Saskatchewan in January is cold.
Having grown up next to the Gulf Stream, I have become spoiled by mildish winters that yes, do dump a lot of snow (like the winter our swing set completely disappeared under 6 feet of snow) but are very rarely really frigid. Now I have never lived up north, so possibly I don't completely comprehend what real cold is, but today feels pretty profoundly freeze-your-face-off cold. I am starting to understand why Laura of the Little House was always afraid of getting caught out on the open prairie in winter, and wrote that burrowing into a hay bale might not even keep you from freezing to death.
She was not kidding around. It is cold. Yesterday it got down to -43 celsius with the wind, and my friend Alison asked me how could we survive in that kind of conditions. She lives in New Zealand, where my girls were fascinated to learn it is now summertime, where they can wear summer dresses and have barbecues on Christmas day. Humph.
I want to go there.
Anyhow, that is not going to happen this year, so we are doing our darndest to embrace and survive the arctic temperatures of this strange new land. So I thought I would answer my dear Kiwi friend's question in photos. Here is what we do...
We skate outdoors...
Bundle up in three or four layers and go sledding. Yes, despite what everyone thinks, there are actually plenty of hills in Saskatchewan. And to think I sold our big wooden toboggan, believing we would not need it!
We do lots of crafting. The craft supplies live in the kitchen and are kept well-stocked, creating the very best way of passing a brilliantly sunny but painfully cold day. Yes, I am trying to teach the girls to knit, a crazy-making process if ever there was one.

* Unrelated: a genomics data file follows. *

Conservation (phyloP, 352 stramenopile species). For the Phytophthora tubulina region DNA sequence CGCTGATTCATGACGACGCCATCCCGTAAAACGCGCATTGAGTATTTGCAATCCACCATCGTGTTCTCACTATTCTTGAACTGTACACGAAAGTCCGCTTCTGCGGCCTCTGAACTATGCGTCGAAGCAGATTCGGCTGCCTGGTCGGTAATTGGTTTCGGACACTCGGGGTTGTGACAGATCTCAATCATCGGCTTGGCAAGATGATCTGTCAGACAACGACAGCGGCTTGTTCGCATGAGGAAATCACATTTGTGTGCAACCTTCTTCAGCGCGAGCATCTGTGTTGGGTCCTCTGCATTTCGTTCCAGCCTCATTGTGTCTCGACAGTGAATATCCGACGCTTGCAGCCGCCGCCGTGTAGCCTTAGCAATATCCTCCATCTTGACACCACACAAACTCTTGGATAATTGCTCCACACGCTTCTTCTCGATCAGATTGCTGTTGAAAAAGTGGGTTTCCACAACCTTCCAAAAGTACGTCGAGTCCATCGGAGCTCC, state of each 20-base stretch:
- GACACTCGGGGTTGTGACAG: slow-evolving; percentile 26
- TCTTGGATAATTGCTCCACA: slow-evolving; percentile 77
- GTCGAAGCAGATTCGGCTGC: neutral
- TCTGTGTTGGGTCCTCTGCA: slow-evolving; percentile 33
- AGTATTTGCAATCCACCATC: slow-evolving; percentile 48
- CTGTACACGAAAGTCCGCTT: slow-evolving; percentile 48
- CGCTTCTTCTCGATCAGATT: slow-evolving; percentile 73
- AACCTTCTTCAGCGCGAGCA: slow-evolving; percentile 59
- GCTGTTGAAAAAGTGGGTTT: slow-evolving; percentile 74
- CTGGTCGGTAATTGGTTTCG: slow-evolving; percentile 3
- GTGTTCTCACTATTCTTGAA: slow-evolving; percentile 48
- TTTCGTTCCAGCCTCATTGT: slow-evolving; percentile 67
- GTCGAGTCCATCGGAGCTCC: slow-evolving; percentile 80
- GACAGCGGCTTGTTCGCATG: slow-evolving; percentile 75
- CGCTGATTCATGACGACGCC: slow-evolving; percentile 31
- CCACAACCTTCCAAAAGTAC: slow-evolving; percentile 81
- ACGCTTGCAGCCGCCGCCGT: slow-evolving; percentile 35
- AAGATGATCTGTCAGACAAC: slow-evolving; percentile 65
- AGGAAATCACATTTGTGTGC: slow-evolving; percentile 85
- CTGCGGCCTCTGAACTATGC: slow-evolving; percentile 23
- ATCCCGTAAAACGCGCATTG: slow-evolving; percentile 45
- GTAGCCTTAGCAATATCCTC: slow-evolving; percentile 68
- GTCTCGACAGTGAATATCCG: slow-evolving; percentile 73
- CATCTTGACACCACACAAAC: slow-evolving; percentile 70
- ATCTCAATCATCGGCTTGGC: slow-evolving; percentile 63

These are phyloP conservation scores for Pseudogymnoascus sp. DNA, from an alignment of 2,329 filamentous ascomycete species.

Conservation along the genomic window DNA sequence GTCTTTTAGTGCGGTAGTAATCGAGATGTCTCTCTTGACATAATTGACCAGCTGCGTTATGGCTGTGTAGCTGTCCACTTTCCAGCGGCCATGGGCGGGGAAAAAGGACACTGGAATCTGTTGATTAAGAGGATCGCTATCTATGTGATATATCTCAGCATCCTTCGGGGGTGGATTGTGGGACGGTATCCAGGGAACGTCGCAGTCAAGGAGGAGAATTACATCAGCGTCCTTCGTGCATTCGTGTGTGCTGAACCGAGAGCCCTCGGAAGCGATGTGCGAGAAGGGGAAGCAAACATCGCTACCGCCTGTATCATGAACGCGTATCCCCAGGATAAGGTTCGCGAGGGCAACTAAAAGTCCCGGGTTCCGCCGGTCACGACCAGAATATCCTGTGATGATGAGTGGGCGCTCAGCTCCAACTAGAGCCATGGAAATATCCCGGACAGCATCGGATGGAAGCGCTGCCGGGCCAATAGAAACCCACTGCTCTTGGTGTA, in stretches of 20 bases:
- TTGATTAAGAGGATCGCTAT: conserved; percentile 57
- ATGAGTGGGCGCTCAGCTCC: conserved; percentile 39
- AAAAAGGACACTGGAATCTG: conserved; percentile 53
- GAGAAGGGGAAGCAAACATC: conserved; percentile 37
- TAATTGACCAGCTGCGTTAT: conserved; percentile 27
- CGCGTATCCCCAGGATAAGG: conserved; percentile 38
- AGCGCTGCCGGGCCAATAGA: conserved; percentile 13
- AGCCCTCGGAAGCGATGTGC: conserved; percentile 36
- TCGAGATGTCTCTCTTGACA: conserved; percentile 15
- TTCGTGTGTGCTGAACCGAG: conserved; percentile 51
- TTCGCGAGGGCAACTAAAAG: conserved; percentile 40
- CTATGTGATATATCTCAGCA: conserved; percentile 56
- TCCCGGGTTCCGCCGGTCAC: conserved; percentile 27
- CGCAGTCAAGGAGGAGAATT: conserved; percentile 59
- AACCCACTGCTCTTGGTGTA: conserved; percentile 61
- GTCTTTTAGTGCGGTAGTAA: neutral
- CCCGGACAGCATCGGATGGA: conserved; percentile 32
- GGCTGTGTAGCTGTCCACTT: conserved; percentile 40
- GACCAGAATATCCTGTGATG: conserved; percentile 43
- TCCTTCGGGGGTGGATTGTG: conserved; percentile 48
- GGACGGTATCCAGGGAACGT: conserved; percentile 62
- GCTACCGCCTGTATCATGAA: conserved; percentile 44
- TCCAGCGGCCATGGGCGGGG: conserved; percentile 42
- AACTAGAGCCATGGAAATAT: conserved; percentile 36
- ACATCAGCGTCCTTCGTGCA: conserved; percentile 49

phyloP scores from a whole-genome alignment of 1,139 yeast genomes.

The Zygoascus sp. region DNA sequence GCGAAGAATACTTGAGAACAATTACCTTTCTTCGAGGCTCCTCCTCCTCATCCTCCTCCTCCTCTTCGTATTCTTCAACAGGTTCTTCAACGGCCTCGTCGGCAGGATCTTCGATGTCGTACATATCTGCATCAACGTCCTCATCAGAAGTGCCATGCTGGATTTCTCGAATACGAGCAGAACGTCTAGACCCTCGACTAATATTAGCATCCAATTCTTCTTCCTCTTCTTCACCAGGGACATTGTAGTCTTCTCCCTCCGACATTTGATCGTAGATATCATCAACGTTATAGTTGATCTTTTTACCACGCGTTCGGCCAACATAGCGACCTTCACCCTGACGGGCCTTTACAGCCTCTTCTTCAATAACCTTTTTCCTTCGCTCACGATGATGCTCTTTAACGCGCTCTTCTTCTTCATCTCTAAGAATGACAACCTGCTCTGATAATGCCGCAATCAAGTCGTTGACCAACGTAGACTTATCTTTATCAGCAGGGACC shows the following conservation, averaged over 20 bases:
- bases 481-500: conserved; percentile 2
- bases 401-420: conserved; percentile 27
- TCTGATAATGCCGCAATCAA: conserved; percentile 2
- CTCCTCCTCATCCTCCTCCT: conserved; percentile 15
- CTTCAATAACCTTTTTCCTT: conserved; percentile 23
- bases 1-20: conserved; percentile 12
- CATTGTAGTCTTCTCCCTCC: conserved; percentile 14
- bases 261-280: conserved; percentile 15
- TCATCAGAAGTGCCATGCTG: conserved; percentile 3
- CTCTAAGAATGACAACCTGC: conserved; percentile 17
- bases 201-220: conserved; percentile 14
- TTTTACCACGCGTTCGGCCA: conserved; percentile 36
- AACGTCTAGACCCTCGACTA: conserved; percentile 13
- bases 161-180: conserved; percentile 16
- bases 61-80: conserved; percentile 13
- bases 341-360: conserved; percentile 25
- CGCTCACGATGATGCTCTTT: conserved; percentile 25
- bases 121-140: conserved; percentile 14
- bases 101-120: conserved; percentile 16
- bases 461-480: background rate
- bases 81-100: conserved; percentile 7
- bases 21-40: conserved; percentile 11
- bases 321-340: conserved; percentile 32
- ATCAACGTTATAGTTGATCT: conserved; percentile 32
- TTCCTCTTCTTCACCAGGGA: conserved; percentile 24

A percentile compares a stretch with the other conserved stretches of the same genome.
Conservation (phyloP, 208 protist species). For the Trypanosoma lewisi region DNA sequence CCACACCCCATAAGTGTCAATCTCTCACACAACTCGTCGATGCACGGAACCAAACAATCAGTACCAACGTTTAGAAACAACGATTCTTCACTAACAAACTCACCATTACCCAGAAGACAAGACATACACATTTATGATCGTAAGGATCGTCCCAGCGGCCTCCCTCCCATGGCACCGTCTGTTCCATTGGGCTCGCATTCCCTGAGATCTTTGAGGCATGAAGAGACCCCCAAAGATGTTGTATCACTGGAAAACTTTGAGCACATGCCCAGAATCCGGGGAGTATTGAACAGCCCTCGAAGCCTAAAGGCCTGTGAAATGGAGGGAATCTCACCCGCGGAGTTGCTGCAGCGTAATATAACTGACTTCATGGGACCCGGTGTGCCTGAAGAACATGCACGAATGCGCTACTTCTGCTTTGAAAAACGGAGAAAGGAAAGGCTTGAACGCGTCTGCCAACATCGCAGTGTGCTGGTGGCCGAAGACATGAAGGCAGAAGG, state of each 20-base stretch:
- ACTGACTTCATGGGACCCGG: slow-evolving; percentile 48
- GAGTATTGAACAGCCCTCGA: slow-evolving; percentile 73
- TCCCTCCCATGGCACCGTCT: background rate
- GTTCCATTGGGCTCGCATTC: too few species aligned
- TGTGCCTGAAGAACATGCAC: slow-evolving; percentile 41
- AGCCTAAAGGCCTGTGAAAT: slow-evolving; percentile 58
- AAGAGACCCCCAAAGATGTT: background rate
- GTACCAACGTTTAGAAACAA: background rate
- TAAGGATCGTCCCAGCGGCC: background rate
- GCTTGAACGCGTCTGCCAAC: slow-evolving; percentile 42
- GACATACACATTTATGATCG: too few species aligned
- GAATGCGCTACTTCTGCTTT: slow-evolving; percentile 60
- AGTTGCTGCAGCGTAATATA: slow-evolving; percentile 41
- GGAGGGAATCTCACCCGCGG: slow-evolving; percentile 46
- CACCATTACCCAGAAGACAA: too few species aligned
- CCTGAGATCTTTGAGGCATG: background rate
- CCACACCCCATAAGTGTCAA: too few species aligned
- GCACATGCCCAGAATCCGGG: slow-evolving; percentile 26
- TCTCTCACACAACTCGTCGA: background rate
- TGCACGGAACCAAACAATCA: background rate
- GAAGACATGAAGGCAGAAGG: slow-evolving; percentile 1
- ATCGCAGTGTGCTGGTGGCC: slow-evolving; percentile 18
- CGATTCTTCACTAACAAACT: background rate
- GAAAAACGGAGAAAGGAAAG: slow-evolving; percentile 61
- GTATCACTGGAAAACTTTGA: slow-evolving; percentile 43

More sledding, snowshoeing, skiing, and when that gets tiresome we can head to the thermal hot springs for a good soak. Sorry, no pictures of that as it is too steamy.
Read, a lot. Just finished Maeve Binchy's last book, and started Kate Morton's latest escapist tome, the Secret Keeper. Dan is into Watership Down, again. Katherine is very engrossed in the Canadian Flyer series of historical adventures, and adores the Ivy and Bean and Thea Stilton series.
Winter geocaching. Yep, if geocaches are located on trails you can even do it in winter. It is a great way to get everyone moving outside, especially if there is the promise of a little swag in the cache.
Make up games to play, in this case Ava's latest creation, "Doily beads." She always wins.
Sleep. We do that very well on chilly mornings when the sun slumbers late and no one wants to be the one to get up first.
Keep our sense of humour. Too much time spent indoors can make people a wee bit grumpy, so we try to avoid that. It doesn't always work.
To sum up, we blunder through somehow, and have made it through our first month of prairie winter. Although it is true that a summer breeze seems like a far, far away dream, we remain cheerful mainly because we are mostly a fun bunch, and on the bright side the sun shines almost every day, bringing at least the promise of spring.